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Rated: ASR · Draft · Fanfiction · #2189739
edit Of Late One Night, plus a partial Twins story.
There’s something about the darkest part of the night that soothed Astrid. She’d sit outside her hut and drink in the calm. During the day, she was always busy. Living on Dragon’s Edge was a responsibility, and Astrid took the duties there seriously. She honed her battle skills, practiced maneuvers with Stormfly, and did her share of hunting and fishing. She supported Hiccup as he led, and was willing to fight for all her team: Hiccup, Fishlegs, Ruffnut, Tuffnut, and Snotlout. But the deep night was hers alone. When she needed to think or to relax, she turned to the stillness. No one, barring Stormfly, knew she did this; not even her betrothed Hiccup was aware of it.

Tonight, she settled outside her hut to think about Hiccup. He seemed inattentive and that was unlike him. Hiccup’s ability to stay on task was missing and his mind would wander more frequently. He was jumpier, too. Astrid no longer came up behind him or tapped Hiccup on the shoulder. He looked worn, burdened, and dull. Clearly, Hiccup was exhausted.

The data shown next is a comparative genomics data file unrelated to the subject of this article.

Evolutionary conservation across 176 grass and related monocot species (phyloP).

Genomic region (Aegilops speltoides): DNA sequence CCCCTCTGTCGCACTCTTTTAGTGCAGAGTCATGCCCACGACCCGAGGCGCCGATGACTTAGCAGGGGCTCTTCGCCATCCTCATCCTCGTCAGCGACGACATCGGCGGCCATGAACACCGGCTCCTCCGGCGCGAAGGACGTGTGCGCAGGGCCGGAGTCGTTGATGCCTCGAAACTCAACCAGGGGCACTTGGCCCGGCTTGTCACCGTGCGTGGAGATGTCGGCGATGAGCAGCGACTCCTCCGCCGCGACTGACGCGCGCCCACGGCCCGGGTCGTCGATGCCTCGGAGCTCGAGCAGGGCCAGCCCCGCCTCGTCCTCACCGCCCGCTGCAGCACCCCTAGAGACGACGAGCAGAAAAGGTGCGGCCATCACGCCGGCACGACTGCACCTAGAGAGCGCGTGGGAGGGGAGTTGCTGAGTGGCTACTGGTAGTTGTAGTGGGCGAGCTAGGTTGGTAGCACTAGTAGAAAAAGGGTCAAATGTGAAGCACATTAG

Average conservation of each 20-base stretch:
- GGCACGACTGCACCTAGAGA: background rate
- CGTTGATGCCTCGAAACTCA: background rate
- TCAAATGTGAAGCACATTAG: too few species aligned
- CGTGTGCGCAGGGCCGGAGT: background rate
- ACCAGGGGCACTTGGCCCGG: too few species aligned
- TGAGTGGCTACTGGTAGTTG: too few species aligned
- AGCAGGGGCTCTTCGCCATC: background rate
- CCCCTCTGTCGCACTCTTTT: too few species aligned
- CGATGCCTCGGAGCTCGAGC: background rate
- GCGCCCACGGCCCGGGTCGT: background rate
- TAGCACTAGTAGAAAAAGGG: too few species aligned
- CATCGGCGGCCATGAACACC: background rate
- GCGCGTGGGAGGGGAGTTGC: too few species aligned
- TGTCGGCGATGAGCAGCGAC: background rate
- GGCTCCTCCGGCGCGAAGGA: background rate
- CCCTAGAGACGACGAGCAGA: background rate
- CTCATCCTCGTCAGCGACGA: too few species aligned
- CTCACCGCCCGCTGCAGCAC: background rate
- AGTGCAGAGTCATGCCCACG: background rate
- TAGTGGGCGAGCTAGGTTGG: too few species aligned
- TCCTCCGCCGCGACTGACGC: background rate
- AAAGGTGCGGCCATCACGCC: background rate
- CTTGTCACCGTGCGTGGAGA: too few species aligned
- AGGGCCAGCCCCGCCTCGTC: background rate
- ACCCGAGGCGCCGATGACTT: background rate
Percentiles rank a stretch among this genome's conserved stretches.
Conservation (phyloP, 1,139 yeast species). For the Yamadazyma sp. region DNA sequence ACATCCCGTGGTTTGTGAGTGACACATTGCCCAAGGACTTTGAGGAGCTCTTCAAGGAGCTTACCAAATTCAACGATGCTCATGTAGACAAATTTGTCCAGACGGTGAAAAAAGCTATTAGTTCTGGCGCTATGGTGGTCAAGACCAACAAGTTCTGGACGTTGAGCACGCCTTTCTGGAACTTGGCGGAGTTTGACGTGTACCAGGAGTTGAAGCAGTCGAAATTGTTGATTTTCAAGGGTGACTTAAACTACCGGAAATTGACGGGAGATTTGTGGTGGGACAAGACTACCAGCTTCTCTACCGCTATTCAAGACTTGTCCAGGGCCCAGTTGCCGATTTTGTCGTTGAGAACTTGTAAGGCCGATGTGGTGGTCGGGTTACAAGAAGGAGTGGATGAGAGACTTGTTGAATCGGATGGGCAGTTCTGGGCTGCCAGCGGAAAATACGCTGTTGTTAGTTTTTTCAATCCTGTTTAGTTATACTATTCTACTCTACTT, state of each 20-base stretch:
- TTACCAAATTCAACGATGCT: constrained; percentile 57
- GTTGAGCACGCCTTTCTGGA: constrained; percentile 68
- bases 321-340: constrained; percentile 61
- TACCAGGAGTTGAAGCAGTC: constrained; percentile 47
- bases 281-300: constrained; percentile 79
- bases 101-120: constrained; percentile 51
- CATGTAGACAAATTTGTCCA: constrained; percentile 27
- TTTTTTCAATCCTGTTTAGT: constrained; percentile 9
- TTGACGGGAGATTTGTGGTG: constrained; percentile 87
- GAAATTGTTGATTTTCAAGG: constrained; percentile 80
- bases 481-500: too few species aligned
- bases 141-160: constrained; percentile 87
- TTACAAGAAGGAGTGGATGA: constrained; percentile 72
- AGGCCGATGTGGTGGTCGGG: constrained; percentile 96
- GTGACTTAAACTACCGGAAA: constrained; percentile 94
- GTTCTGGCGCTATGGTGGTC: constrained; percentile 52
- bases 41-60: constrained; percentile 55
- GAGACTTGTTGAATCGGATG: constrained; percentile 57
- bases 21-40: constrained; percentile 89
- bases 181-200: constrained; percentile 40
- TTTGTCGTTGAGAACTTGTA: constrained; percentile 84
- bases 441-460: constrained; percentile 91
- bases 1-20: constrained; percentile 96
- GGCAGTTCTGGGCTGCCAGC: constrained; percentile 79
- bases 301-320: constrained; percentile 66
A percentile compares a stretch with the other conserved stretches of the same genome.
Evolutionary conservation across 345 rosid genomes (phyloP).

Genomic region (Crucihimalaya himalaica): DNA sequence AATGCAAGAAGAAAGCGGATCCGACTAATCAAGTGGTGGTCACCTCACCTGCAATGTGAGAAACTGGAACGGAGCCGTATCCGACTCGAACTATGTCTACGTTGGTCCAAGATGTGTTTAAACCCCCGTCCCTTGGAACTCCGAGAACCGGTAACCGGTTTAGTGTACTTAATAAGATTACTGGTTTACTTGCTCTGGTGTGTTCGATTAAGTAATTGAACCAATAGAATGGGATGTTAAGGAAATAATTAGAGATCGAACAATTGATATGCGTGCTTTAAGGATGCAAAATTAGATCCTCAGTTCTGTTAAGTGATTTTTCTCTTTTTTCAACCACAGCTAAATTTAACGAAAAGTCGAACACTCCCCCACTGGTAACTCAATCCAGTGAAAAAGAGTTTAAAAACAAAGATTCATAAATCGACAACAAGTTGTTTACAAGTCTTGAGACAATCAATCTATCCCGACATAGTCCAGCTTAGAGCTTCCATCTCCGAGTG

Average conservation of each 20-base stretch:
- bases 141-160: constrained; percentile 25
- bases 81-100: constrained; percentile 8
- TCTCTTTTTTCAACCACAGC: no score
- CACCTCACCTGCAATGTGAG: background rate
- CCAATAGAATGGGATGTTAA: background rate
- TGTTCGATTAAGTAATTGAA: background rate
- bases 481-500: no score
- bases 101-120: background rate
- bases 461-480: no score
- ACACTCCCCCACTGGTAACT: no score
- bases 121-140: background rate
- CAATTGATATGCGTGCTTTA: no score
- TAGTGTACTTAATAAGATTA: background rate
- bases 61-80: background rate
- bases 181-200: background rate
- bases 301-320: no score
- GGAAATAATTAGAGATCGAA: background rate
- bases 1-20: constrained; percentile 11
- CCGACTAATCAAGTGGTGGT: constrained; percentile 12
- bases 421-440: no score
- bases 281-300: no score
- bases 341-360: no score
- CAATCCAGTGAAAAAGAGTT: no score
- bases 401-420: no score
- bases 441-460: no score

He refused to discuss his sleeplessness with anyone. Hiccup knew he couldn’t lie believably. They’d all tried fruitlessly to reach him; even Astrid failed to reach him, and he usually listened to her.

Life on their outpost made them a team. The six of them—Hiccup, Tuffnut, Ruffnut, Fishlegs, Snotlout, and herself—learned a great deal about each other. Astrid had been walking late one evening when she learned one of Hiccup’s secrets. Walking past his home, she heard Hiccup talking disjointedly. He moaned, sounding like he was arguing with someone, followed by the croon his dragon Toothless offered when Hiccup was distraught. Astrid drew closer, afraid someone was threatening Hiccup. No one got to hurt Hiccup, not with Astrid there. She peered inside.

Hiccup was thrashing on the floor, lost in a nightmare. Toothless gripped him in an embrace, hoping to calm Hiccup and afraid to leave him and seek help. Toothless looked at Astrid, pleading for her assistance, and Astrid realized this wasn’t Hiccup’s first nightmare. Astrid closed the door again, paused a moment, and rapped firmly.